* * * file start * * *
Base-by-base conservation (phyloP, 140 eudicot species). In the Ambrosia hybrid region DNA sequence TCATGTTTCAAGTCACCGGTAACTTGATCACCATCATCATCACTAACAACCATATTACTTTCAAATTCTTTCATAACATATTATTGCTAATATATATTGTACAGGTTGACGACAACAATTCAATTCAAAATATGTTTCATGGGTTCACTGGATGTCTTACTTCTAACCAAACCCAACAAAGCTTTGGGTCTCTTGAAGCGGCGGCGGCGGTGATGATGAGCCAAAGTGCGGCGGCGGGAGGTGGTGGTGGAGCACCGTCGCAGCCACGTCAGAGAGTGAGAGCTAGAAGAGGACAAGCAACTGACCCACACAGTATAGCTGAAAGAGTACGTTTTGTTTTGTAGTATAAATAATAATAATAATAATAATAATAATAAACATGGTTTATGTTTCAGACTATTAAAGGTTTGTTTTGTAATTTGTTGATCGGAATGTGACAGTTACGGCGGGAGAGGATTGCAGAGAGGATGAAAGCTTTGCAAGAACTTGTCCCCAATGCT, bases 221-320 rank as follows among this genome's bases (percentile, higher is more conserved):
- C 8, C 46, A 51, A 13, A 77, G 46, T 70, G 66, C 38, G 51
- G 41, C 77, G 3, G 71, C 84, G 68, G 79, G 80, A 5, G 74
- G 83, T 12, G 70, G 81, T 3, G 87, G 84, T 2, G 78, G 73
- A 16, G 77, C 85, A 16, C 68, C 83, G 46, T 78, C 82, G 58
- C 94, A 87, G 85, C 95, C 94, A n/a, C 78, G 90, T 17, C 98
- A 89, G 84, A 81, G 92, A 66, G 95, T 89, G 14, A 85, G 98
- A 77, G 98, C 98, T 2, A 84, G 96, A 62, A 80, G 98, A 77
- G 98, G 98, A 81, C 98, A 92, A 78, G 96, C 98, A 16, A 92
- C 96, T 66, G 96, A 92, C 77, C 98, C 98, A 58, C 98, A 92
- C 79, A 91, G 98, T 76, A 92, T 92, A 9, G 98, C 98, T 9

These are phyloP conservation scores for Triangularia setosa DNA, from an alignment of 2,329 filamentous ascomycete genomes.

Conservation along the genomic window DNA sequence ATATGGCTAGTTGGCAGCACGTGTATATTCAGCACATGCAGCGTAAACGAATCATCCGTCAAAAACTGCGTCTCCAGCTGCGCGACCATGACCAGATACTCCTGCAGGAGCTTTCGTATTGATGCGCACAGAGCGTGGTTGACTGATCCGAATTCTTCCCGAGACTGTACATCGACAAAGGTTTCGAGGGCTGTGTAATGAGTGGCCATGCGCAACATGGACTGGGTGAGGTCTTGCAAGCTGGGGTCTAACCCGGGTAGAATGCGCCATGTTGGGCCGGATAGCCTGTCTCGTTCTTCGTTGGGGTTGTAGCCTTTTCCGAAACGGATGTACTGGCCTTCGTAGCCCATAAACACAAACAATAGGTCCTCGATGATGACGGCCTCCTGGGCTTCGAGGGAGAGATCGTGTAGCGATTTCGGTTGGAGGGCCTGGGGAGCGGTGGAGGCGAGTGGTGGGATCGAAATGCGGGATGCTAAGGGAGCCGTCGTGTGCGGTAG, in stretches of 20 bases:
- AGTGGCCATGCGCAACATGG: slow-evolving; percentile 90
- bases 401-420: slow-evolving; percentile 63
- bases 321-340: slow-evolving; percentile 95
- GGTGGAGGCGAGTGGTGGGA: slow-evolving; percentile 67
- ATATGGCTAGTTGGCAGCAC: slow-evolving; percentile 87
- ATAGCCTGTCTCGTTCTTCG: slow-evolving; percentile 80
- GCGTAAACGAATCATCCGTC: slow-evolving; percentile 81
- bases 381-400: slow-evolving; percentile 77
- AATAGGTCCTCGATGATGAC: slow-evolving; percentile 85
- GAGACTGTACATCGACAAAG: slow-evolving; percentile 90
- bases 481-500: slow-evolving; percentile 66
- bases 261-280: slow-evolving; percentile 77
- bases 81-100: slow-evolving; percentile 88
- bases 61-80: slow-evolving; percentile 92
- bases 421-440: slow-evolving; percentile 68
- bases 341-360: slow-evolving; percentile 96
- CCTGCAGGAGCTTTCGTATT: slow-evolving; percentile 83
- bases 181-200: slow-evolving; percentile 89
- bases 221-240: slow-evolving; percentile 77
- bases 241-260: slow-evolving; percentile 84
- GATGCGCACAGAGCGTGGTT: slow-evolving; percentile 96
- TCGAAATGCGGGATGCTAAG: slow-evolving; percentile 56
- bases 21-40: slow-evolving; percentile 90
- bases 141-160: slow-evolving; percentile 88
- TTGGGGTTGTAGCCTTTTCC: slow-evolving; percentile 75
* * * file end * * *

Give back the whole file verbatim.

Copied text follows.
Base-by-base conservation (phyloP, 140 eudicot species). In the Ambrosia hybrid region DNA sequence TCATGTTTCAAGTCACCGGTAACTTGATCACCATCATCATCACTAACAACCATATTACTTTCAAATTCTTTCATAACATATTATTGCTAATATATATTGTACAGGTTGACGACAACAATTCAATTCAAAATATGTTTCATGGGTTCACTGGATGTCTTACTTCTAACCAAACCCAACAAAGCTTTGGGTCTCTTGAAGCGGCGGCGGCGGTGATGATGAGCCAAAGTGCGGCGGCGGGAGGTGGTGGTGGAGCACCGTCGCAGCCACGTCAGAGAGTGAGAGCTAGAAGAGGACAAGCAACTGACCCACACAGTATAGCTGAAAGAGTACGTTTTGTTTTGTAGTATAAATAATAATAATAATAATAATAATAATAAACATGGTTTATGTTTCAGACTATTAAAGGTTTGTTTTGTAATTTGTTGATCGGAATGTGACAGTTACGGCGGGAGAGGATTGCAGAGAGGATGAAAGCTTTGCAAGAACTTGTCCCCAATGCT, bases 221-320 rank as follows among this genome's bases (percentile, higher is more conserved):
- C 8, C 46, A 51, A 13, A 77, G 46, T 70, G 66, C 38, G 51
- G 41, C 77, G 3, G 71, C 84, G 68, G 79, G 80, A 5, G 74
- G 83, T 12, G 70, G 81, T 3, G 87, G 84, T 2, G 78, G 73
- A 16, G 77, C 85, A 16, C 68, C 83, G 46, T 78, C 82, G 58
- C 94, A 87, G 85, C 95, C 94, A n/a, C 78, G 90, T 17, C 98
- A 89, G 84, A 81, G 92, A 66, G 95, T 89, G 14, A 85, G 98
- A 77, G 98, C 98, T 2, A 84, G 96, A 62, A 80, G 98, A 77
- G 98, G 98, A 81, C 98, A 92, A 78, G 96, C 98, A 16, A 92
- C 96, T 66, G 96, A 92, C 77, C 98, C 98, A 58, C 98, A 92
- C 79, A 91, G 98, T 76, A 92, T 92, A 9, G 98, C 98, T 9

These are phyloP conservation scores for Triangularia setosa DNA, from an alignment of 2,329 filamentous ascomycete genomes.

Conservation along the genomic window DNA sequence ATATGGCTAGTTGGCAGCACGTGTATATTCAGCACATGCAGCGTAAACGAATCATCCGTCAAAAACTGCGTCTCCAGCTGCGCGACCATGACCAGATACTCCTGCAGGAGCTTTCGTATTGATGCGCACAGAGCGTGGTTGACTGATCCGAATTCTTCCCGAGACTGTACATCGACAAAGGTTTCGAGGGCTGTGTAATGAGTGGCCATGCGCAACATGGACTGGGTGAGGTCTTGCAAGCTGGGGTCTAACCCGGGTAGAATGCGCCATGTTGGGCCGGATAGCCTGTCTCGTTCTTCGTTGGGGTTGTAGCCTTTTCCGAAACGGATGTACTGGCCTTCGTAGCCCATAAACACAAACAATAGGTCCTCGATGATGACGGCCTCCTGGGCTTCGAGGGAGAGATCGTGTAGCGATTTCGGTTGGAGGGCCTGGGGAGCGGTGGAGGCGAGTGGTGGGATCGAAATGCGGGATGCTAAGGGAGCCGTCGTGTGCGGTAG, in stretches of 20 bases:
- AGTGGCCATGCGCAACATGG: slow-evolving; percentile 90
- bases 401-420: slow-evolving; percentile 63
- bases 321-340: slow-evolving; percentile 95
- GGTGGAGGCGAGTGGTGGGA: slow-evolving; percentile 67
- ATATGGCTAGTTGGCAGCAC: slow-evolving; percentile 87
- ATAGCCTGTCTCGTTCTTCG: slow-evolving; percentile 80
- GCGTAAACGAATCATCCGTC: slow-evolving; percentile 81
- bases 381-400: slow-evolving; percentile 77
- AATAGGTCCTCGATGATGAC: slow-evolving; percentile 85
- GAGACTGTACATCGACAAAG: slow-evolving; percentile 90
- bases 481-500: slow-evolving; percentile 66
- bases 261-280: slow-evolving; percentile 77
- bases 81-100: slow-evolving; percentile 88
- bases 61-80: slow-evolving; percentile 92
- bases 421-440: slow-evolving; percentile 68
- bases 341-360: slow-evolving; percentile 96
- CCTGCAGGAGCTTTCGTATT: slow-evolving; percentile 83
- bases 181-200: slow-evolving; percentile 89
- bases 221-240: slow-evolving; percentile 77
- bases 241-260: slow-evolving; percentile 84
- GATGCGCACAGAGCGTGGTT: slow-evolving; percentile 96
- TCGAAATGCGGGATGCTAAG: slow-evolving; percentile 56
- bases 21-40: slow-evolving; percentile 90
- bases 141-160: slow-evolving; percentile 88
- TTGGGGTTGTAGCCTTTTCC: slow-evolving; percentile 75